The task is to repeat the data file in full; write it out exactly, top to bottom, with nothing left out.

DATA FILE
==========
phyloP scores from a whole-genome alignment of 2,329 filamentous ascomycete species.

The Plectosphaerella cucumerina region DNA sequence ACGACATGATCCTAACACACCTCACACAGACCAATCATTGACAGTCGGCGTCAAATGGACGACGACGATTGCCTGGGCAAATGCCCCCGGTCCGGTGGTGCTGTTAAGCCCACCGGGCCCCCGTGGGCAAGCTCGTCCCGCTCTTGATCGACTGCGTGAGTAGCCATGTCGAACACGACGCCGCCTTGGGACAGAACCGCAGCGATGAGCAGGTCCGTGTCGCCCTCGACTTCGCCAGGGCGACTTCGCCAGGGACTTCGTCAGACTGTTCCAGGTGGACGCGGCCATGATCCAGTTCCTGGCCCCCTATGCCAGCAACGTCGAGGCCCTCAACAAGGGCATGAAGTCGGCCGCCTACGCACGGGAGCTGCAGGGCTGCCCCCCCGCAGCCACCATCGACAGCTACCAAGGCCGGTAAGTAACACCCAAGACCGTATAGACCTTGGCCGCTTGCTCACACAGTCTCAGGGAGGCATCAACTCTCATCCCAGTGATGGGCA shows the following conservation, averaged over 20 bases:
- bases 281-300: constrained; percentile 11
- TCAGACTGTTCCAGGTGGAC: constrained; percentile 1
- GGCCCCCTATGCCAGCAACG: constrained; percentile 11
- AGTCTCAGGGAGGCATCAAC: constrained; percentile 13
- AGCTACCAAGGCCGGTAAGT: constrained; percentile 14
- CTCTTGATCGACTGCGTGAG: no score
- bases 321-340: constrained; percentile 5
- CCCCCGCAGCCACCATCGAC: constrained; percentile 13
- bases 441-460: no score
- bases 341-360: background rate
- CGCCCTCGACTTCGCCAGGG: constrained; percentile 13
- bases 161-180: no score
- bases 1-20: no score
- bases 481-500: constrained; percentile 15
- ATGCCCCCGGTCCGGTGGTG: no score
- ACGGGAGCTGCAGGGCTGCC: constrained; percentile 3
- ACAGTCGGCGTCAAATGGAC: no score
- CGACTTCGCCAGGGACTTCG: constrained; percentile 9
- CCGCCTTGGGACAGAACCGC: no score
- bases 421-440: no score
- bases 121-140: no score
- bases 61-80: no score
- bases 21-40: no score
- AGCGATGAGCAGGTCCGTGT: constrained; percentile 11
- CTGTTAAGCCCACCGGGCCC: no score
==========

phyloP scores from a whole-genome alignment of 2,329 filamentous ascomycete species.

The Plectosphaerella cucumerina region DNA sequence ACGACATGATCCTAACACACCTCACACAGACCAATCATTGACAGTCGGCGTCAAATGGACGACGACGATTGCCTGGGCAAATGCCCCCGGTCCGGTGGTGCTGTTAAGCCCACCGGGCCCCCGTGGGCAAGCTCGTCCCGCTCTTGATCGACTGCGTGAGTAGCCATGTCGAACACGACGCCGCCTTGGGACAGAACCGCAGCGATGAGCAGGTCCGTGTCGCCCTCGACTTCGCCAGGGCGACTTCGCCAGGGACTTCGTCAGACTGTTCCAGGTGGACGCGGCCATGATCCAGTTCCTGGCCCCCTATGCCAGCAACGTCGAGGCCCTCAACAAGGGCATGAAGTCGGCCGCCTACGCACGGGAGCTGCAGGGCTGCCCCCCCGCAGCCACCATCGACAGCTACCAAGGCCGGTAAGTAACACCCAAGACCGTATAGACCTTGGCCGCTTGCTCACACAGTCTCAGGGAGGCATCAACTCTCATCCCAGTGATGGGCA shows the following conservation, averaged over 20 bases:
- bases 281-300: constrained; percentile 11
- TCAGACTGTTCCAGGTGGAC: constrained; percentile 1
- GGCCCCCTATGCCAGCAACG: constrained; percentile 11
- AGTCTCAGGGAGGCATCAAC: constrained; percentile 13
- AGCTACCAAGGCCGGTAAGT: constrained; percentile 14
- CTCTTGATCGACTGCGTGAG: no score
- bases 321-340: constrained; percentile 5
- CCCCCGCAGCCACCATCGAC: constrained; percentile 13
- bases 441-460: no score
- bases 341-360: background rate
- CGCCCTCGACTTCGCCAGGG: constrained; percentile 13
- bases 161-180: no score
- bases 1-20: no score
- bases 481-500: constrained; percentile 15
- ATGCCCCCGGTCCGGTGGTG: no score
- ACGGGAGCTGCAGGGCTGCC: constrained; percentile 3
- ACAGTCGGCGTCAAATGGAC: no score
- CGACTTCGCCAGGGACTTCG: constrained; percentile 9
- CCGCCTTGGGACAGAACCGC: no score
- bases 421-440: no score
- bases 121-140: no score
- bases 61-80: no score
- bases 21-40: no score
- AGCGATGAGCAGGTCCGTGT: constrained; percentile 11
- CTGTTAAGCCCACCGGGCCC: no score